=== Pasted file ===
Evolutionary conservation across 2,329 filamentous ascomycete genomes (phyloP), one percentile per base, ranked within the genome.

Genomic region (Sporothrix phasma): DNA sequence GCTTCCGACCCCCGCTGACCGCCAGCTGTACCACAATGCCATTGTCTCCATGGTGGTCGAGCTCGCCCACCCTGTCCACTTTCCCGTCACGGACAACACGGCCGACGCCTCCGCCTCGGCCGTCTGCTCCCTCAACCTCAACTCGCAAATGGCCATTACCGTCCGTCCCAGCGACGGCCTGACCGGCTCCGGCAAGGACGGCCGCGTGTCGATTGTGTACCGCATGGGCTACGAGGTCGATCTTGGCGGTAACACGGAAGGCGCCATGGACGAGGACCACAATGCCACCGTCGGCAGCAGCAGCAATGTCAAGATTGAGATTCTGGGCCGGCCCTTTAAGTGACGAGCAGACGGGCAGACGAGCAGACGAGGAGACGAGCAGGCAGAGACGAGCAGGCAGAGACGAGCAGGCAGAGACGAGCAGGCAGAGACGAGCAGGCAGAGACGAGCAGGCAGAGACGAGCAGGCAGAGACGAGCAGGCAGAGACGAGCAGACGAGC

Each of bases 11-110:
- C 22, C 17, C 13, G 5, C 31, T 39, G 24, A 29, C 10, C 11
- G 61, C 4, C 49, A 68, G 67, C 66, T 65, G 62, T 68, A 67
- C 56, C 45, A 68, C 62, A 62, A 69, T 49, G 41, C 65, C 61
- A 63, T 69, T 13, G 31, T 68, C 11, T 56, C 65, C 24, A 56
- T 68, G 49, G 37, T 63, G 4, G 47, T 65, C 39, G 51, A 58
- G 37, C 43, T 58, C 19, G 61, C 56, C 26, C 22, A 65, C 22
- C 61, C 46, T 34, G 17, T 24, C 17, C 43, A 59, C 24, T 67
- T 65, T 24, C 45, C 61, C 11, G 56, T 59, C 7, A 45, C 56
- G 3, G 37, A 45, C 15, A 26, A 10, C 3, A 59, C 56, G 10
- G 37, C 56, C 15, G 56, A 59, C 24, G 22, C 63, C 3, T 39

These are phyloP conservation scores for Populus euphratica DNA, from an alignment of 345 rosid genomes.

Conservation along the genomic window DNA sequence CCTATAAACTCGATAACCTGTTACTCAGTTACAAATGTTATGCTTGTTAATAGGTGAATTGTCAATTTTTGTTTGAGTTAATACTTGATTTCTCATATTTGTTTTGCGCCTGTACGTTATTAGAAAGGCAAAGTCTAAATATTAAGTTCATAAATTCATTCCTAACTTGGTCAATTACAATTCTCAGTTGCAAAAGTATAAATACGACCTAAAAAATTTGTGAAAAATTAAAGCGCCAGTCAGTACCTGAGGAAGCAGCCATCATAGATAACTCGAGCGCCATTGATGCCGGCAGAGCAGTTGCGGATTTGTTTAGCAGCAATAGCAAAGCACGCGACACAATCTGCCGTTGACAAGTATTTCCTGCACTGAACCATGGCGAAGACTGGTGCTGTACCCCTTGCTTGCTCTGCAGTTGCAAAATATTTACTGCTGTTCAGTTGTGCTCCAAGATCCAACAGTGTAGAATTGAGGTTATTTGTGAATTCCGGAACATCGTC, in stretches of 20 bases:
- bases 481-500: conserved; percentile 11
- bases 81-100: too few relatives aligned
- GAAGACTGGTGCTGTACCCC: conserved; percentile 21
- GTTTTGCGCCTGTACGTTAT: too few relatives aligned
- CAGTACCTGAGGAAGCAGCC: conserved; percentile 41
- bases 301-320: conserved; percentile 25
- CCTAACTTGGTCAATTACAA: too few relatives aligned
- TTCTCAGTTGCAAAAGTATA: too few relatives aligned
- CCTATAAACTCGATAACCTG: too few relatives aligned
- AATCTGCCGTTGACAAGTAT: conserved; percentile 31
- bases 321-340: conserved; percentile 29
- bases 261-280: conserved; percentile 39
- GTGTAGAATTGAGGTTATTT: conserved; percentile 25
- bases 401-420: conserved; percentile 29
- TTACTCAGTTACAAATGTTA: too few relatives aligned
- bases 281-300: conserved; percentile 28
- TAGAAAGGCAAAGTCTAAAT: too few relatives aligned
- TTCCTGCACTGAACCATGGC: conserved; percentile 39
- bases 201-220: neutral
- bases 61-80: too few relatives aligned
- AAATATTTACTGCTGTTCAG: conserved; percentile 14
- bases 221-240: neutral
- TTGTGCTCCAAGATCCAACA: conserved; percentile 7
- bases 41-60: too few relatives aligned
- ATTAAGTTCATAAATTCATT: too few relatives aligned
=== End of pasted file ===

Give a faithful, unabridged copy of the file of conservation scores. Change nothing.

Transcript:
Evolutionary conservation across 2,329 filamentous ascomycete genomes (phyloP), one percentile per base, ranked within the genome.

Genomic region (Sporothrix phasma): DNA sequence GCTTCCGACCCCCGCTGACCGCCAGCTGTACCACAATGCCATTGTCTCCATGGTGGTCGAGCTCGCCCACCCTGTCCACTTTCCCGTCACGGACAACACGGCCGACGCCTCCGCCTCGGCCGTCTGCTCCCTCAACCTCAACTCGCAAATGGCCATTACCGTCCGTCCCAGCGACGGCCTGACCGGCTCCGGCAAGGACGGCCGCGTGTCGATTGTGTACCGCATGGGCTACGAGGTCGATCTTGGCGGTAACACGGAAGGCGCCATGGACGAGGACCACAATGCCACCGTCGGCAGCAGCAGCAATGTCAAGATTGAGATTCTGGGCCGGCCCTTTAAGTGACGAGCAGACGGGCAGACGAGCAGACGAGGAGACGAGCAGGCAGAGACGAGCAGGCAGAGACGAGCAGGCAGAGACGAGCAGGCAGAGACGAGCAGGCAGAGACGAGCAGGCAGAGACGAGCAGGCAGAGACGAGCAGGCAGAGACGAGCAGACGAGC

Each of bases 11-110:
- C 22, C 17, C 13, G 5, C 31, T 39, G 24, A 29, C 10, C 11
- G 61, C 4, C 49, A 68, G 67, C 66, T 65, G 62, T 68, A 67
- C 56, C 45, A 68, C 62, A 62, A 69, T 49, G 41, C 65, C 61
- A 63, T 69, T 13, G 31, T 68, C 11, T 56, C 65, C 24, A 56
- T 68, G 49, G 37, T 63, G 4, G 47, T 65, C 39, G 51, A 58
- G 37, C 43, T 58, C 19, G 61, C 56, C 26, C 22, A 65, C 22
- C 61, C 46, T 34, G 17, T 24, C 17, C 43, A 59, C 24, T 67
- T 65, T 24, C 45, C 61, C 11, G 56, T 59, C 7, A 45, C 56
- G 3, G 37, A 45, C 15, A 26, A 10, C 3, A 59, C 56, G 10
- G 37, C 56, C 15, G 56, A 59, C 24, G 22, C 63, C 3, T 39

These are phyloP conservation scores for Populus euphratica DNA, from an alignment of 345 rosid genomes.

Conservation along the genomic window DNA sequence CCTATAAACTCGATAACCTGTTACTCAGTTACAAATGTTATGCTTGTTAATAGGTGAATTGTCAATTTTTGTTTGAGTTAATACTTGATTTCTCATATTTGTTTTGCGCCTGTACGTTATTAGAAAGGCAAAGTCTAAATATTAAGTTCATAAATTCATTCCTAACTTGGTCAATTACAATTCTCAGTTGCAAAAGTATAAATACGACCTAAAAAATTTGTGAAAAATTAAAGCGCCAGTCAGTACCTGAGGAAGCAGCCATCATAGATAACTCGAGCGCCATTGATGCCGGCAGAGCAGTTGCGGATTTGTTTAGCAGCAATAGCAAAGCACGCGACACAATCTGCCGTTGACAAGTATTTCCTGCACTGAACCATGGCGAAGACTGGTGCTGTACCCCTTGCTTGCTCTGCAGTTGCAAAATATTTACTGCTGTTCAGTTGTGCTCCAAGATCCAACAGTGTAGAATTGAGGTTATTTGTGAATTCCGGAACATCGTC, in stretches of 20 bases:
- bases 481-500: conserved; percentile 11
- bases 81-100: too few relatives aligned
- GAAGACTGGTGCTGTACCCC: conserved; percentile 21
- GTTTTGCGCCTGTACGTTAT: too few relatives aligned
- CAGTACCTGAGGAAGCAGCC: conserved; percentile 41
- bases 301-320: conserved; percentile 25
- CCTAACTTGGTCAATTACAA: too few relatives aligned
- TTCTCAGTTGCAAAAGTATA: too few relatives aligned
- CCTATAAACTCGATAACCTG: too few relatives aligned
- AATCTGCCGTTGACAAGTAT: conserved; percentile 31
- bases 321-340: conserved; percentile 29
- bases 261-280: conserved; percentile 39
- GTGTAGAATTGAGGTTATTT: conserved; percentile 25
- bases 401-420: conserved; percentile 29
- TTACTCAGTTACAAATGTTA: too few relatives aligned
- bases 281-300: conserved; percentile 28
- TAGAAAGGCAAAGTCTAAAT: too few relatives aligned
- TTCCTGCACTGAACCATGGC: conserved; percentile 39
- bases 201-220: neutral
- bases 61-80: too few relatives aligned
- AAATATTTACTGCTGTTCAG: conserved; percentile 14
- bases 221-240: neutral
- TTGTGCTCCAAGATCCAACA: conserved; percentile 7
- bases 41-60: too few relatives aligned
- ATTAAGTTCATAAATTCATT: too few relatives aligned